These biographies are of men prominent in the building of western Nebraska. These men settled in Cheyenne, Box Butte, Deuel, Garden, Sioux, Kimball, Morrill, Sheridan, Scotts Bluff, Banner, and Dawes counties. A group of counties often called the panhandle of Nebraska. The History Of Western Nebraska & It’s People is a trustworthy history of the
From 1890-1903, the Dedham Historical Society in Dedham Massachusetts printed a quarterly pamphlet for it’s historical society called the “Dedham Historical Register.” In this pamphlet a variety of genealogical data was published on families of Dedham and the villages emanating from the early residents of Dedham, such as Dorchester, Franklin, Medfield, Medway, Needham, and Sharon, etc.
Hampton History: an account of the Pennsylvania Hamptons in America in the line of John Hampton, Jr., of Wrightstown; with an appendix treating of some other branches.
Professor K. O. Thompson, author of the Lewis Family Genealogy descended the family tree through the line of Nathaniel Lewis, son of William Lewis and Mary Cheevers, for nine total generations in this free manuscript. If you descend from Nathaniel Lewis or William Lewis then this rare manuscript could be quite valuable to you.
Hiram Charlton took on the publication of the Genealogical and Family History of the State of Vermont for Lewis Publishing. In it, he enlisted the assistance of living residents of the state in providing biographical and genealogical details about their family, and then he published all 1104 family histories in two distinct volumes.
A Narrative of the captivity of Nehemiah How, who was taken by the Indians at the Great Meadow Fort above Fort Dummer, where he was an inhabitant, October 11th, 1745. Giving an account of what he met with in his traveling to Canada, and while he was in prison there. Together with an account of Mr. How’s death at Canada. Exceedingly valuable for the many items of exact intelligence therein recorded, relative to so many of the present inhabitants of New England, through those friends who endured the hardships of captivity in the mountain deserts and the damps of loathsome prisons. Had the author lived to have returned, and published his narrative himself, he doubtless would have made it far more valuable, but he was cut off while a prisoner, by the prison fever, in the fifty-fifth year of his age, after a captivity of one year, seven months, and fifteen days. He died May 25th, 1747, in the hospital at Quebec, after a sickness of about ten days. He was a husband and father, and greatly beloved by all who knew him.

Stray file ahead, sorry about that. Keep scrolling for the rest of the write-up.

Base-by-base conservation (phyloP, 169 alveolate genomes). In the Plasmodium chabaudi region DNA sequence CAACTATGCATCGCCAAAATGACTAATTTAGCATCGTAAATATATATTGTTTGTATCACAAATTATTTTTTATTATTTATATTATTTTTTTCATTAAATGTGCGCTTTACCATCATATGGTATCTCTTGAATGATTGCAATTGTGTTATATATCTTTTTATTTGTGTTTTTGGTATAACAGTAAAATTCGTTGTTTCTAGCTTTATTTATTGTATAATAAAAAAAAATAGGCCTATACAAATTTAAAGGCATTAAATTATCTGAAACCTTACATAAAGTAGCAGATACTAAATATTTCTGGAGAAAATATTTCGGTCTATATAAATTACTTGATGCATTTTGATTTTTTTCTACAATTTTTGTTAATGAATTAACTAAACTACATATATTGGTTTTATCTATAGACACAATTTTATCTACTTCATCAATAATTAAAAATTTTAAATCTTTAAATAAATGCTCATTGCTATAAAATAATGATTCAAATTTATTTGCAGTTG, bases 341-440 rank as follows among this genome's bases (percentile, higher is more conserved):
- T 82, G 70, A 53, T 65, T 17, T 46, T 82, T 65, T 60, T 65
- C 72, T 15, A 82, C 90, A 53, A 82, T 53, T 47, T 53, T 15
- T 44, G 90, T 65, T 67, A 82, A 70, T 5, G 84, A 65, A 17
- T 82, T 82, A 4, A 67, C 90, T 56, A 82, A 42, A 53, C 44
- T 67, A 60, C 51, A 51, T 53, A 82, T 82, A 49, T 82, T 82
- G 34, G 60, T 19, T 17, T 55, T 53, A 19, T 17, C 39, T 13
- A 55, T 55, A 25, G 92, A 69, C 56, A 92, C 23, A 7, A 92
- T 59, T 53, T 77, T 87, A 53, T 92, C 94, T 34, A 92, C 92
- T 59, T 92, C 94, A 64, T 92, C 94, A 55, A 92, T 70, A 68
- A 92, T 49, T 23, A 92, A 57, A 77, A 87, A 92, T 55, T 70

Harrison O. Shepard was born in December 1865, at Mount Vernon, Indiana, the sixth son of Joseph W. Shepard and Mary E. Barter, an English lady by nativity. Harrison went to the public schools until sixteen years of age, and commenced the study of law at nineteen with Grove & Sheperd, of Anthony, Kansas. He
Jonathan Shepard, of English descent, came from Coventry, Conn., in 1768, and a few years later moved his family here. For his first wife he married Love Palmer, of Stonington, Conn., who bore him seven sons and three daughters, all of whom,_ except the oldest daughter, lived in this town. Be his second wife, Polly
SABIN Abigail, d. Nehemiah and Elizabeth, May 15 . Abigail, d. Stephen and Elisabeth, Aug. 12, 1729. Elisabeth, d. Nehemiah and Elisabeth, June 5, 1711. Elisabeth, d. Stephen and Elisabeth, Nov. 7, 1720. Nehemiah, s. Nehemiah and Elisa[torn], Sept. 9, 1713. Patience, d. Stephen and Elizabeth, Nov. 7, 1723. Phebe, d. Stephen and Elizabeth, Apr.
William H. Shepard. When William H. Shepard left college he chose the work which seemed most congenial and for which he had the greatest apparent adaptability, and entered a bank in Illinois. For thirty consecutive years he has applied himself to the subject of banking, and his business success and prominence is largely due to